We had a drink in there too before making the walk back to Euston and for The Love to head on the 1700 train back to Manchester Piccadilly. I did feel emotional but was attempting not to show it too much, as weekends like this make me realise how lucky I am to have such a wonderful, inspiring and gorgeous girlfriend, but that they go by way too quickly and the reality of work therefore sets in somewhat. I for one really enjoyed it all and the hugs and kisses we had before the text from Virgin announced the platform for The Love to board the train were just so loving really.

I decided to have a different route homeward and so took the 59 bus from Euston, and the roads up to Waterloo were dead, primarily because of the London 10000 taking place earlier and most people avoiding the centre and the traffic. It meant a nice journey via Waterloo, Kennington and then Brixton to Streatham Hill, and changed there for the 109 bus to Croydon via Streatham and Thornton Heath Pond. It didn't take too long all told and I was soon back at the flat and in time for an evening of chilled out telly, including The Great British Sewing Bee.

I have to say though that it was so nice seeing The Love In My Heart this whole weekend and having a lovely anniversary time of it together. The last eight years have been so wonderful and here's to many more together. So it only seems appropriate that I blast out some choons, including Shapeshifters' "Lola's Theme" (make that tune of the day folks) as the words of that really do sum up the changes in our lives wonderfully well. And add to that the original of Rozalla's "Everybody's Free (To Feel Good)" as the twee Boots piano advert version is just not very good.

Sunday 29th May - Hamming It Up

After a lovely sleep and a lie in of sorts this morning, I got up and prepared a nice full cooked breakfast for myself and The Love In My Heart, complete with fried egg, large mushrooms, sausages, bacon, toast and especially for The Love, some tinned tomatoes as well. She was especially pleased I'd made the effort and added to that some pink grapefruit juice and coffee, a really civilised way to start the day together. We had made some thoughts about what to do today, and as the weather was nice, and we had our National Trust membership, a visit to one of their properties would be cheaper, so we thought Ham House near Richmond was doable!

We took the train from East Croydon to Clapham Junction and noted a considerable number of people at Platform 6, all heading off to Twickenham to see England v Wales at rugby union. As a consequence the train was busy, but we got on fine and got off a few minutes later at Richmond. From there it was a nice walk along via Richmond Green, past some lovely little shops on paved narrow streets (to which The Love massively approved) and towards the River Thames, where we'd head under Richmond Bridge and follow the river along towards Petersham Meadows, and then follow the path of the river to the West for around a mile and a quarter.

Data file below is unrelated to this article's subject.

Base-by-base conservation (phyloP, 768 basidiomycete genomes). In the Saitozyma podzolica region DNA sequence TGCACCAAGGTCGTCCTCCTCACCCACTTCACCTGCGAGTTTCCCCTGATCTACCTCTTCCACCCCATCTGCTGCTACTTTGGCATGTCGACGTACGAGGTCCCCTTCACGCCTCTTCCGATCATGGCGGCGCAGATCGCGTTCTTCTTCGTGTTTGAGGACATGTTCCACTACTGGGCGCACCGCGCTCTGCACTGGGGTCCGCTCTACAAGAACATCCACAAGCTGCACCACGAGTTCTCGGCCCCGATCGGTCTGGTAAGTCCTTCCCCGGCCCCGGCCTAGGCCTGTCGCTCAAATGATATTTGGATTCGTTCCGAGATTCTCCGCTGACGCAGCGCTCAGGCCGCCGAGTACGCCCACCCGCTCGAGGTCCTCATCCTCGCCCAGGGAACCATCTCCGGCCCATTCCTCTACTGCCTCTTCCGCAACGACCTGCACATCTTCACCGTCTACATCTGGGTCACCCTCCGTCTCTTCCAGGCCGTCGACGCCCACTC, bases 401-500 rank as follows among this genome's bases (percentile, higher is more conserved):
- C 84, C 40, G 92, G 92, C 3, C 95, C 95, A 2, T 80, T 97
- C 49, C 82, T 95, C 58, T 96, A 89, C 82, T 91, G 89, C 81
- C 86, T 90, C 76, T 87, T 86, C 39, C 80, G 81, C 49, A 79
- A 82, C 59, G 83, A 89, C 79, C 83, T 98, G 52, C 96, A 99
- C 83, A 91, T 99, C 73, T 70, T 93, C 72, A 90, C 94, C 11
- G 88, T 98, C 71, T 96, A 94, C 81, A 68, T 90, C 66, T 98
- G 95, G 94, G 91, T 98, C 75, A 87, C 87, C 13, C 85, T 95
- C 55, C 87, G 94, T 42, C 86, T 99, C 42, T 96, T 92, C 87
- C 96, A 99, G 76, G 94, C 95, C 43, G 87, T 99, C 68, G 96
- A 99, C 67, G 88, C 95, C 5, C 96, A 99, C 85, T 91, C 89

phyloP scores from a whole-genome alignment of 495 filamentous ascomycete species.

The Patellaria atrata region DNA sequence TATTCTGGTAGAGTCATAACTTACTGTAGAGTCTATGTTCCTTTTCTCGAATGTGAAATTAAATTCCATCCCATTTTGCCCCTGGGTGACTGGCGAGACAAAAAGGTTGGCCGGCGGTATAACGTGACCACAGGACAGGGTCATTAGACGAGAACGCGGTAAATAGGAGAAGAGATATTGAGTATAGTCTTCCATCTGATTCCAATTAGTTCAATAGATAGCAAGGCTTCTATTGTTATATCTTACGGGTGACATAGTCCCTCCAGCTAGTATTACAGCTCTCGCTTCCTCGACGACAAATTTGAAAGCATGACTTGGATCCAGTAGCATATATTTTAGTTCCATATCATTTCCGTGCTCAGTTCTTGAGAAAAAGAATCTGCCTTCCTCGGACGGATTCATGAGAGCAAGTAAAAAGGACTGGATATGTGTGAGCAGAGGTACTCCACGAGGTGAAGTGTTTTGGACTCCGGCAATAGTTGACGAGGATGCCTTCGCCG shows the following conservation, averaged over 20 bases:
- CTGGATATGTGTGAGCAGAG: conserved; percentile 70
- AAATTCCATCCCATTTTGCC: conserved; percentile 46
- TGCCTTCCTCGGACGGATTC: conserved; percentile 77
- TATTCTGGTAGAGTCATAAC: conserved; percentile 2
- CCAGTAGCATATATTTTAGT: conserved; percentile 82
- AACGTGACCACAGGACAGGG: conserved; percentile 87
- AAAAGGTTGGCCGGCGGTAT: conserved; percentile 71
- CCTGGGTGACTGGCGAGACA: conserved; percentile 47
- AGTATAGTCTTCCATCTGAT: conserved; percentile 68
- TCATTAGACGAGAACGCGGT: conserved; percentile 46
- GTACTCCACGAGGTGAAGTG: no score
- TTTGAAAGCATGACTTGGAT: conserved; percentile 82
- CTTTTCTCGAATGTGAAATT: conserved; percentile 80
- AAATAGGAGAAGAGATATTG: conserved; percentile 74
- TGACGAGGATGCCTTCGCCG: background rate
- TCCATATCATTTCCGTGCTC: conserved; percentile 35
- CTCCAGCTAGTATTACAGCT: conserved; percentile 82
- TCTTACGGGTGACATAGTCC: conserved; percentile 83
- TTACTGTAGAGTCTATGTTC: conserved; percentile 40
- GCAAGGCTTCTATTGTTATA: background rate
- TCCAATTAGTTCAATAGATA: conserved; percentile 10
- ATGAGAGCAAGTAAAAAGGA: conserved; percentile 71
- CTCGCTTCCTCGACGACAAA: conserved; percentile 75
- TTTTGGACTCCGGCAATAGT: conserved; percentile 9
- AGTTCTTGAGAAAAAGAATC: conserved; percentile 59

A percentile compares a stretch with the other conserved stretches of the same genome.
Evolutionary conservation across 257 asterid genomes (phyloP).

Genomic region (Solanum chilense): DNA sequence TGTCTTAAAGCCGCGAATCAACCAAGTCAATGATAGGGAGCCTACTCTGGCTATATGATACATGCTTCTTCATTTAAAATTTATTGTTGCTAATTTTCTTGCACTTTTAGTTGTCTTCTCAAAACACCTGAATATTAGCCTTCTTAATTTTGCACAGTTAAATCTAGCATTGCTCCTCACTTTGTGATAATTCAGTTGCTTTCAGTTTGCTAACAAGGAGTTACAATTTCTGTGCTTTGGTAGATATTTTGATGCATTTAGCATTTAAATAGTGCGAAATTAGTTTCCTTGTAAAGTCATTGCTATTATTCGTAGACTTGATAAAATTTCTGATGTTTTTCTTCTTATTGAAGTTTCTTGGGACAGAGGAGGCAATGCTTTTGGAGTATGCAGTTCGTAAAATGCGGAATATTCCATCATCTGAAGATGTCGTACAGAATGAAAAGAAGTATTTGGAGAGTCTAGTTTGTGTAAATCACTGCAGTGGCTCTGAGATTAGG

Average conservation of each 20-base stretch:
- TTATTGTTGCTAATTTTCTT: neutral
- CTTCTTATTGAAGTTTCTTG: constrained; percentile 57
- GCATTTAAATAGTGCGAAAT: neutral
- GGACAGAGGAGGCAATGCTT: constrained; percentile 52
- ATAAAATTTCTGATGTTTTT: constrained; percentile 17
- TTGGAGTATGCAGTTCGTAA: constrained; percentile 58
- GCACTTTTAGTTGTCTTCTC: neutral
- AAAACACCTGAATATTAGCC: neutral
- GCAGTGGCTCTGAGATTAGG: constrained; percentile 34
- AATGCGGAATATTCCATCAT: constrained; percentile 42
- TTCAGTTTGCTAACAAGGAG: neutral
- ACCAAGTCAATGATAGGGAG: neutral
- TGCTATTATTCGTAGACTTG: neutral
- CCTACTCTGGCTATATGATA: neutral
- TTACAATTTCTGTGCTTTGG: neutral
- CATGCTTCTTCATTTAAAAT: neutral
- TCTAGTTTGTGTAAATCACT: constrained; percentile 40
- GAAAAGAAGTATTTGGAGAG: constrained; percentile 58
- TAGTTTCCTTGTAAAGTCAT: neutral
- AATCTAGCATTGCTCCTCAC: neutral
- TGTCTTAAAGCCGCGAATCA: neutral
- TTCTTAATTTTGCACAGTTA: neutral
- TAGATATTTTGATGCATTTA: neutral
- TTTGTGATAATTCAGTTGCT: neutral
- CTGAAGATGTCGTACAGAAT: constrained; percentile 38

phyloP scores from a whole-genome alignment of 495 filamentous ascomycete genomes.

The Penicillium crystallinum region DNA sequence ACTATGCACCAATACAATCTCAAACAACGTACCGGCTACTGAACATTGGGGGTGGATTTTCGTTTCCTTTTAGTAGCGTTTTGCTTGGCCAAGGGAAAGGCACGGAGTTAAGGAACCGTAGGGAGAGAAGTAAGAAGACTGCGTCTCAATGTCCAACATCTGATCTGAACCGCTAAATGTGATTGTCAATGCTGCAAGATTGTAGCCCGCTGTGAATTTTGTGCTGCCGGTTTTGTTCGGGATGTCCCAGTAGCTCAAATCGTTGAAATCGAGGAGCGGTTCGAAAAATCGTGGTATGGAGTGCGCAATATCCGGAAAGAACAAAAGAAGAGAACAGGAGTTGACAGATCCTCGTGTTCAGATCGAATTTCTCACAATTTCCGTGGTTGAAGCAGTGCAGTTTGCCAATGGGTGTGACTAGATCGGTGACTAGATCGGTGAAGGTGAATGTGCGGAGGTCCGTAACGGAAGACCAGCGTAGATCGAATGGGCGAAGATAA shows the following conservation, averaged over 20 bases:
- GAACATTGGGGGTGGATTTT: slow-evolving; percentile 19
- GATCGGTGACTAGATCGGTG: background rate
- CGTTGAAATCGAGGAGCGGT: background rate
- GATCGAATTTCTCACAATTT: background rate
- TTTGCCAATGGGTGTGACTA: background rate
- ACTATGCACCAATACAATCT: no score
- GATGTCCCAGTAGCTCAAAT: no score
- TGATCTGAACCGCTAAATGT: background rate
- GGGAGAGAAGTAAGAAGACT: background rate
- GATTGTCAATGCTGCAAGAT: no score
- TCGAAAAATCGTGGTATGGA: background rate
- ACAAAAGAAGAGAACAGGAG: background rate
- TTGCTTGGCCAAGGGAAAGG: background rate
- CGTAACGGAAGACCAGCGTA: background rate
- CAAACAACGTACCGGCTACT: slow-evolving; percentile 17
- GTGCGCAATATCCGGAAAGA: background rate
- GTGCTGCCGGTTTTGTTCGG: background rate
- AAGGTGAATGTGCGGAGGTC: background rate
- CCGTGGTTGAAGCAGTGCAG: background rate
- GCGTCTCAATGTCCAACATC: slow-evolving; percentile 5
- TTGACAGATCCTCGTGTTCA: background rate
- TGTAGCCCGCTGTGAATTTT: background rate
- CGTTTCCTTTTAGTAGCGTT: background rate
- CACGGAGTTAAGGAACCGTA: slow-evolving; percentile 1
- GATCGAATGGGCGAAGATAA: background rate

We spotted the little bridge and once we crossed there we could see Ham House in the distance, and were soon arriving there safe and sound. It looked pretty relaxed and calm, and once we'd shown our membership, and with it being around 3pm, we thought it best to do the house first (it closes at 4pm) and then do the gardens as they were open till later on. The house had an imposing frontage and indeed going into the main entrance hall, the ceiling had been removed many many years ago to give it a more light and airy feel in the hall, and it certainly looked the part.

A nice walk around the house followed, with views of many Oriental items, especially vases and tapestries, and little hidden doors for the servants to come into rooms as needed to service the Duchess of Lauderdale as needed. In fact the below stairs section we went to later showed the scullery, the former beer cellar (where someone was serving beer today - be rude not to!) and best of all, the still room, where the Duchess created her own concotions of remedies using plants and herbs. The old Stuart era bathroom was also wonderfully preserved and we enjoyed seeing that too.

The gardens were next, and after admiring the eight square lawns known as "the Plats" it was then beyond to the Wilderness gardens. We loved this place, sixteen sections all converging into a central circle, and in the four corners, four nice small Summer houses hidden away by the bushes and trees, and a perfect little hiding place if doing hide and seek back in the day. The central circle had some lovely seating and holly bush trees and was a wonderful place for us both to sit and relax too.

We then headed around the vegetable garden and the dairy before The Love had a mooch in the second hand bookstore, and we finally went to the Cherry Garden, which was the private gardens of the Duchess. It now has mainly lavender and santolina, but also they are attempting to re-plant some cherry trees too. The statue of Bacchus sits in the centre and around the outside the paths around had bushes with square holes in, so you could frame the view of the garden nicely too. It was a really lovely place as the pictures will show, and I can highly recommend a visit if you're in the area.